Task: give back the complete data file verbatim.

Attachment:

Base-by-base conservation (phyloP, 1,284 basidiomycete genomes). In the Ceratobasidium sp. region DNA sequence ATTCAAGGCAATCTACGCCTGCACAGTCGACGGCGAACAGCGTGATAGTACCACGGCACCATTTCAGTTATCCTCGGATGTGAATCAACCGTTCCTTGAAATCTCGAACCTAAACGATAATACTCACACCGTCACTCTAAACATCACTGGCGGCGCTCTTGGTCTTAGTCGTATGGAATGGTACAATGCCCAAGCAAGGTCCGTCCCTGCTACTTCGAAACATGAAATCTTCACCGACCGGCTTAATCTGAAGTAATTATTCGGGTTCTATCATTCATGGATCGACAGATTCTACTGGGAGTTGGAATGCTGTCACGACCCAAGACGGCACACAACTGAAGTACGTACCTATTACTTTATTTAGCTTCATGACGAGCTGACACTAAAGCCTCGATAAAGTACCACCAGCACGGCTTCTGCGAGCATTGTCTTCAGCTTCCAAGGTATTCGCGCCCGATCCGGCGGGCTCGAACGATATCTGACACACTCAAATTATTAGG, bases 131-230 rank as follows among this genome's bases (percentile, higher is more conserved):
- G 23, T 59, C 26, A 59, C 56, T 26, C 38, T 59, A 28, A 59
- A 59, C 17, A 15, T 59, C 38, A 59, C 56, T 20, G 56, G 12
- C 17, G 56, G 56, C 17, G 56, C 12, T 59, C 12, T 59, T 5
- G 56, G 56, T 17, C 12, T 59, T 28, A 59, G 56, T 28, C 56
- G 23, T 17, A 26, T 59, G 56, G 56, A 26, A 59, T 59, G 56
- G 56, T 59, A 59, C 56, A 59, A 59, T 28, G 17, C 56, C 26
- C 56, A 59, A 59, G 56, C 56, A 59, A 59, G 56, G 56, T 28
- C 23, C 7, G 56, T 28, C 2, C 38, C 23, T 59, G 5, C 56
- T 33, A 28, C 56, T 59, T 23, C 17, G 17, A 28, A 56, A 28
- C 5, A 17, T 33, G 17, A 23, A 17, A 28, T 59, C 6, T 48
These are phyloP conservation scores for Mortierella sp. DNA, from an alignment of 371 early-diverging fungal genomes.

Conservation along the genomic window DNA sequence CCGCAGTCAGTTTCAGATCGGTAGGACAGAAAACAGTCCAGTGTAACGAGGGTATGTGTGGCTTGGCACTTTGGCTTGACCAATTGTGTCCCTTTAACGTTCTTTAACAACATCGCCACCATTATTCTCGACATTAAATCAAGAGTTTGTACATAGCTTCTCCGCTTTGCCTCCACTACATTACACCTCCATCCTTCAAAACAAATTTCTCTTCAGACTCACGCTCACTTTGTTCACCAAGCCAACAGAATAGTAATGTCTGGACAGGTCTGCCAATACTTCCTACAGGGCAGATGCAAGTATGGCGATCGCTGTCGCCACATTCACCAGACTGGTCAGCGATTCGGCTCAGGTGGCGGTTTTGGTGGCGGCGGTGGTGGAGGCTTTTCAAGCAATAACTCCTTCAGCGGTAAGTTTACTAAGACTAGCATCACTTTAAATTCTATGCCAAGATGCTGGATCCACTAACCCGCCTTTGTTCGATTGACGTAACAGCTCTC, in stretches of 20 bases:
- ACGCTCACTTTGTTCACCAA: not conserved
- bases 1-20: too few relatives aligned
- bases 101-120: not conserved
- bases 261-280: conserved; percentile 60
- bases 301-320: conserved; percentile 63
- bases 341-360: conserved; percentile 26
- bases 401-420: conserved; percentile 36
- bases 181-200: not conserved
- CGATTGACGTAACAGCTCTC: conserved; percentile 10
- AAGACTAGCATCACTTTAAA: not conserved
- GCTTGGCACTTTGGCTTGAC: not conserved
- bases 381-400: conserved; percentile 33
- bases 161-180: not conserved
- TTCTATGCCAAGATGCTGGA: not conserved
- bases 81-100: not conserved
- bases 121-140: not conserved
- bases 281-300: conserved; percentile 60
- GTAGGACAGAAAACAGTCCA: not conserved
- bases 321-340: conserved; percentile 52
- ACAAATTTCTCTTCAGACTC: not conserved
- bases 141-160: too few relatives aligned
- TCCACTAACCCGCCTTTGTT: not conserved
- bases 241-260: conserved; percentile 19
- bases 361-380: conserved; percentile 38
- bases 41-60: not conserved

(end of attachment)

Base-by-base conservation (phyloP, 1,284 basidiomycete genomes). In the Ceratobasidium sp. region DNA sequence ATTCAAGGCAATCTACGCCTGCACAGTCGACGGCGAACAGCGTGATAGTACCACGGCACCATTTCAGTTATCCTCGGATGTGAATCAACCGTTCCTTGAAATCTCGAACCTAAACGATAATACTCACACCGTCACTCTAAACATCACTGGCGGCGCTCTTGGTCTTAGTCGTATGGAATGGTACAATGCCCAAGCAAGGTCCGTCCCTGCTACTTCGAAACATGAAATCTTCACCGACCGGCTTAATCTGAAGTAATTATTCGGGTTCTATCATTCATGGATCGACAGATTCTACTGGGAGTTGGAATGCTGTCACGACCCAAGACGGCACACAACTGAAGTACGTACCTATTACTTTATTTAGCTTCATGACGAGCTGACACTAAAGCCTCGATAAAGTACCACCAGCACGGCTTCTGCGAGCATTGTCTTCAGCTTCCAAGGTATTCGCGCCCGATCCGGCGGGCTCGAACGATATCTGACACACTCAAATTATTAGG, bases 131-230 rank as follows among this genome's bases (percentile, higher is more conserved):
- G 23, T 59, C 26, A 59, C 56, T 26, C 38, T 59, A 28, A 59
- A 59, C 17, A 15, T 59, C 38, A 59, C 56, T 20, G 56, G 12
- C 17, G 56, G 56, C 17, G 56, C 12, T 59, C 12, T 59, T 5
- G 56, G 56, T 17, C 12, T 59, T 28, A 59, G 56, T 28, C 56
- G 23, T 17, A 26, T 59, G 56, G 56, A 26, A 59, T 59, G 56
- G 56, T 59, A 59, C 56, A 59, A 59, T 28, G 17, C 56, C 26
- C 56, A 59, A 59, G 56, C 56, A 59, A 59, G 56, G 56, T 28
- C 23, C 7, G 56, T 28, C 2, C 38, C 23, T 59, G 5, C 56
- T 33, A 28, C 56, T 59, T 23, C 17, G 17, A 28, A 56, A 28
- C 5, A 17, T 33, G 17, A 23, A 17, A 28, T 59, C 6, T 48
These are phyloP conservation scores for Mortierella sp. DNA, from an alignment of 371 early-diverging fungal genomes.

Conservation along the genomic window DNA sequence CCGCAGTCAGTTTCAGATCGGTAGGACAGAAAACAGTCCAGTGTAACGAGGGTATGTGTGGCTTGGCACTTTGGCTTGACCAATTGTGTCCCTTTAACGTTCTTTAACAACATCGCCACCATTATTCTCGACATTAAATCAAGAGTTTGTACATAGCTTCTCCGCTTTGCCTCCACTACATTACACCTCCATCCTTCAAAACAAATTTCTCTTCAGACTCACGCTCACTTTGTTCACCAAGCCAACAGAATAGTAATGTCTGGACAGGTCTGCCAATACTTCCTACAGGGCAGATGCAAGTATGGCGATCGCTGTCGCCACATTCACCAGACTGGTCAGCGATTCGGCTCAGGTGGCGGTTTTGGTGGCGGCGGTGGTGGAGGCTTTTCAAGCAATAACTCCTTCAGCGGTAAGTTTACTAAGACTAGCATCACTTTAAATTCTATGCCAAGATGCTGGATCCACTAACCCGCCTTTGTTCGATTGACGTAACAGCTCTC, in stretches of 20 bases:
- ACGCTCACTTTGTTCACCAA: not conserved
- bases 1-20: too few relatives aligned
- bases 101-120: not conserved
- bases 261-280: conserved; percentile 60
- bases 301-320: conserved; percentile 63
- bases 341-360: conserved; percentile 26
- bases 401-420: conserved; percentile 36
- bases 181-200: not conserved
- CGATTGACGTAACAGCTCTC: conserved; percentile 10
- AAGACTAGCATCACTTTAAA: not conserved
- GCTTGGCACTTTGGCTTGAC: not conserved
- bases 381-400: conserved; percentile 33
- bases 161-180: not conserved
- TTCTATGCCAAGATGCTGGA: not conserved
- bases 81-100: not conserved
- bases 121-140: not conserved
- bases 281-300: conserved; percentile 60
- GTAGGACAGAAAACAGTCCA: not conserved
- bases 321-340: conserved; percentile 52
- ACAAATTTCTCTTCAGACTC: not conserved
- bases 141-160: too few relatives aligned
- TCCACTAACCCGCCTTTGTT: not conserved
- bases 241-260: conserved; percentile 19
- bases 361-380: conserved; percentile 38
- bases 41-60: not conserved